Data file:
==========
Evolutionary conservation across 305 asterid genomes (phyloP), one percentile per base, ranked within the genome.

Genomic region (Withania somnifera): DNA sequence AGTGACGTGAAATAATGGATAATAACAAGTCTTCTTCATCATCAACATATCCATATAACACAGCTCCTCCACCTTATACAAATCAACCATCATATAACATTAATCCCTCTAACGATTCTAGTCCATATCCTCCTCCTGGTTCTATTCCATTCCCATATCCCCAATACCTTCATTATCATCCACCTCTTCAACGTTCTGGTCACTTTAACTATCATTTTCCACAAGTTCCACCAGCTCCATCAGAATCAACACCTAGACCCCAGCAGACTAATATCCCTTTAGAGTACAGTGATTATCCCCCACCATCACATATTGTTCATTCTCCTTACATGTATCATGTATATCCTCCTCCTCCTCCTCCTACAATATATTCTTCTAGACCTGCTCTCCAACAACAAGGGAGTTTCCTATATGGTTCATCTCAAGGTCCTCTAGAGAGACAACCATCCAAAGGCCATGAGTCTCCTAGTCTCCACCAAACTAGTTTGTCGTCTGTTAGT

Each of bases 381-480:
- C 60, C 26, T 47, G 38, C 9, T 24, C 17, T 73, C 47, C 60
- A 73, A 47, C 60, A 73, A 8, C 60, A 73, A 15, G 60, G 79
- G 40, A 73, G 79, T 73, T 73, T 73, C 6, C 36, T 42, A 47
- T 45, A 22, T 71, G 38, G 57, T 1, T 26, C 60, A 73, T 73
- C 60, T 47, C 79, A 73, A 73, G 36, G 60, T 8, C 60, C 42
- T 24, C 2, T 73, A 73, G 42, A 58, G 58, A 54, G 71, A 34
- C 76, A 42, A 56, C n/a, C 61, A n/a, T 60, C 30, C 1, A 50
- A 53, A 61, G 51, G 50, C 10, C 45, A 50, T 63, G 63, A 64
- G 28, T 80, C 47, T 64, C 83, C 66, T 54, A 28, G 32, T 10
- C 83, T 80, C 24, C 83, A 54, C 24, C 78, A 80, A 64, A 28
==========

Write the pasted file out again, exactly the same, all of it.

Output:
Evolutionary conservation across 305 asterid genomes (phyloP), one percentile per base, ranked within the genome.

Genomic region (Withania somnifera): DNA sequence AGTGACGTGAAATAATGGATAATAACAAGTCTTCTTCATCATCAACATATCCATATAACACAGCTCCTCCACCTTATACAAATCAACCATCATATAACATTAATCCCTCTAACGATTCTAGTCCATATCCTCCTCCTGGTTCTATTCCATTCCCATATCCCCAATACCTTCATTATCATCCACCTCTTCAACGTTCTGGTCACTTTAACTATCATTTTCCACAAGTTCCACCAGCTCCATCAGAATCAACACCTAGACCCCAGCAGACTAATATCCCTTTAGAGTACAGTGATTATCCCCCACCATCACATATTGTTCATTCTCCTTACATGTATCATGTATATCCTCCTCCTCCTCCTCCTACAATATATTCTTCTAGACCTGCTCTCCAACAACAAGGGAGTTTCCTATATGGTTCATCTCAAGGTCCTCTAGAGAGACAACCATCCAAAGGCCATGAGTCTCCTAGTCTCCACCAAACTAGTTTGTCGTCTGTTAGT

Each of bases 381-480:
- C 60, C 26, T 47, G 38, C 9, T 24, C 17, T 73, C 47, C 60
- A 73, A 47, C 60, A 73, A 8, C 60, A 73, A 15, G 60, G 79
- G 40, A 73, G 79, T 73, T 73, T 73, C 6, C 36, T 42, A 47
- T 45, A 22, T 71, G 38, G 57, T 1, T 26, C 60, A 73, T 73
- C 60, T 47, C 79, A 73, A 73, G 36, G 60, T 8, C 60, C 42
- T 24, C 2, T 73, A 73, G 42, A 58, G 58, A 54, G 71, A 34
- C 76, A 42, A 56, C n/a, C 61, A n/a, T 60, C 30, C 1, A 50
- A 53, A 61, G 51, G 50, C 10, C 45, A 50, T 63, G 63, A 64
- G 28, T 80, C 47, T 64, C 83, C 66, T 54, A 28, G 32, T 10
- C 83, T 80, C 24, C 83, A 54, C 24, C 78, A 80, A 64, A 28